“We asked people to do things that they had never thought they were capable of doing,” Weiss says. “They looked at me like I had three heads sometimes. I said, ‘Trust me, guys. I know this looks hard. I know this looks crazy. I know how uncomfortable it feels right now, but it is going to work.’ A couple of nights, I said, ‘I hope.’ But you have to be decisive and you have to have compassion when you’re pushing people to do things that they never thought they were capable of doing.”

That compassion and support for your people when enacting significant changes is a crucial part of the process.

“You have to encourage people,” Weiss says. “They have to know that you’ve got their back. They have to know that you have confidence in them to do it. They need to understand they are not going to lose their job if they make a mistake. You want people to feel a part of this change. That’s why you have to keep painting that vision for them.

“Once you’ve established that vision and you’ve brought the team, in my case, the management team around me and one level below, under the tent to see what that vision is and then put in the individual changes that are required, it’s a matter of going out and making sure you communicate effectively on why you are doing it.”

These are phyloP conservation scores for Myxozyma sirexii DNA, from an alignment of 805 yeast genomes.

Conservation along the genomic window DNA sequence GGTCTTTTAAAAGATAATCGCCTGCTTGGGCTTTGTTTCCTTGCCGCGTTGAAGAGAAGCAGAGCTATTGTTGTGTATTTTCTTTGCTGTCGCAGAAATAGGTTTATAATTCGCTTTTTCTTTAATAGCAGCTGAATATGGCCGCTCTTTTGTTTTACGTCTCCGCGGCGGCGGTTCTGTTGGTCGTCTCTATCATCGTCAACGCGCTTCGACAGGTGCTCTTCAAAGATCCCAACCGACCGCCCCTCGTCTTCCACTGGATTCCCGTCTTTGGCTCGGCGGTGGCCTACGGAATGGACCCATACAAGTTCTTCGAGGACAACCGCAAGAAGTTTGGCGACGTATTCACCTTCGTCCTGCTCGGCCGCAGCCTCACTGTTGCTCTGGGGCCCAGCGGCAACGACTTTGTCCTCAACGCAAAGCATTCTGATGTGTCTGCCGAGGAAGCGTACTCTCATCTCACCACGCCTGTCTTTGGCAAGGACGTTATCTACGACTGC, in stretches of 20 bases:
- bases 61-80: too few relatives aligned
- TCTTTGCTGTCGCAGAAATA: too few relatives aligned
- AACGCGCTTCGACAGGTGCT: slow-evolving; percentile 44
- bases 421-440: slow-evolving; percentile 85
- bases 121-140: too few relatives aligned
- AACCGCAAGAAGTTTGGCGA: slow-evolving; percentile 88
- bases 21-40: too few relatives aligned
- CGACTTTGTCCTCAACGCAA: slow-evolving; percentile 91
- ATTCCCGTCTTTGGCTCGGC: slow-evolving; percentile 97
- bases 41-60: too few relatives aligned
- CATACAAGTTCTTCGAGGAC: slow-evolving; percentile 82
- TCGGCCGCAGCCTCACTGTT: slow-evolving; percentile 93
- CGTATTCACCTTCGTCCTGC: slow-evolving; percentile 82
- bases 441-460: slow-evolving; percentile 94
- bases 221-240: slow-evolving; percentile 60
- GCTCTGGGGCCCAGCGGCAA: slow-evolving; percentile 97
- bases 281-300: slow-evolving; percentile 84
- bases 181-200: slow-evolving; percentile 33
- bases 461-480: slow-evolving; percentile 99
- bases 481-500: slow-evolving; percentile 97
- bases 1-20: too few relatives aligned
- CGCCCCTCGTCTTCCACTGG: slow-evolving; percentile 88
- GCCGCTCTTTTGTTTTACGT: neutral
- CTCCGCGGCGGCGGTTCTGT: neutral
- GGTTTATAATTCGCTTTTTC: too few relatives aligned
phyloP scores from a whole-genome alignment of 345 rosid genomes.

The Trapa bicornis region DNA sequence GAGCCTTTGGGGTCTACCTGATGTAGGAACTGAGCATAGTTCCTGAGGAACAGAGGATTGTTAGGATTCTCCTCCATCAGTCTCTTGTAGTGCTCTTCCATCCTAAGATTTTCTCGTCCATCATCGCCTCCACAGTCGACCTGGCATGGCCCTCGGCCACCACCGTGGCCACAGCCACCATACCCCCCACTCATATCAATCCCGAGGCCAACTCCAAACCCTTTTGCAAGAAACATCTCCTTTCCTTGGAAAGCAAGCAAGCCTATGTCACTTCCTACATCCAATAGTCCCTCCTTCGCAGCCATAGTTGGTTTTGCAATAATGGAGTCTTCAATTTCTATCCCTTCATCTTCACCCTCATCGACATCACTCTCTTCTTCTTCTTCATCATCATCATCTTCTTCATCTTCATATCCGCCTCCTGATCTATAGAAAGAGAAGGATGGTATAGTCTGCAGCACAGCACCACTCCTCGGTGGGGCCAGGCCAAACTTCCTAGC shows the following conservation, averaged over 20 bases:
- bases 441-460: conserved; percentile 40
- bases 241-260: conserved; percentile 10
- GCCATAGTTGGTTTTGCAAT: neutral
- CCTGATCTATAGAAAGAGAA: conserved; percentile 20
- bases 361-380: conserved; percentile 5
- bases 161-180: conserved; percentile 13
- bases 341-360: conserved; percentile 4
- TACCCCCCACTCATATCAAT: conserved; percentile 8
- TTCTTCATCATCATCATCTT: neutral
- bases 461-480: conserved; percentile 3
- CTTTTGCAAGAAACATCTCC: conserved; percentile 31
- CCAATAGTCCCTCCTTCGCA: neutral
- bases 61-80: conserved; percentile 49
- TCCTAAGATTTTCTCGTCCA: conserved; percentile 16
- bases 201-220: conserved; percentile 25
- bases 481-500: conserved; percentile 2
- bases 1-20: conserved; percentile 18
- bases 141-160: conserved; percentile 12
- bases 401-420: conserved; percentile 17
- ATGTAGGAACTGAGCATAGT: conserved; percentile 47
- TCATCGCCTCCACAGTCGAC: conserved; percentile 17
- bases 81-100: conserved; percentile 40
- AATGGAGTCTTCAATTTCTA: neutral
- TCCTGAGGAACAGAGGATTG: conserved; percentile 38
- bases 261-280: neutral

Be visible

When you are managing a high-growth company, change becomes a way of life for employees who may not be used to the new fast pace. Weiss increased his visibility with employees to respond to questions and address concerns.

“The best people I ever saw were visual leaders that were out there that you didn’t feel uncomfortable about approaching,” Weiss says. “If you were uncomfortable, they made you comfortable by coming out and finding you and listening to you. I try to do that. I’m sure there are people out there that don’t think that I do it very well, but it’s very important, and it’s something I focus on a great deal. You have to be a good communicator as an executive, or else left to the written word, you’re left to a speechwriter to write your words, and I don’t know that that necessarily works.”

You need to make sure that your front-line leaders, those who deal directly with the employees who work directly with customers, are speaking in the same voice as you.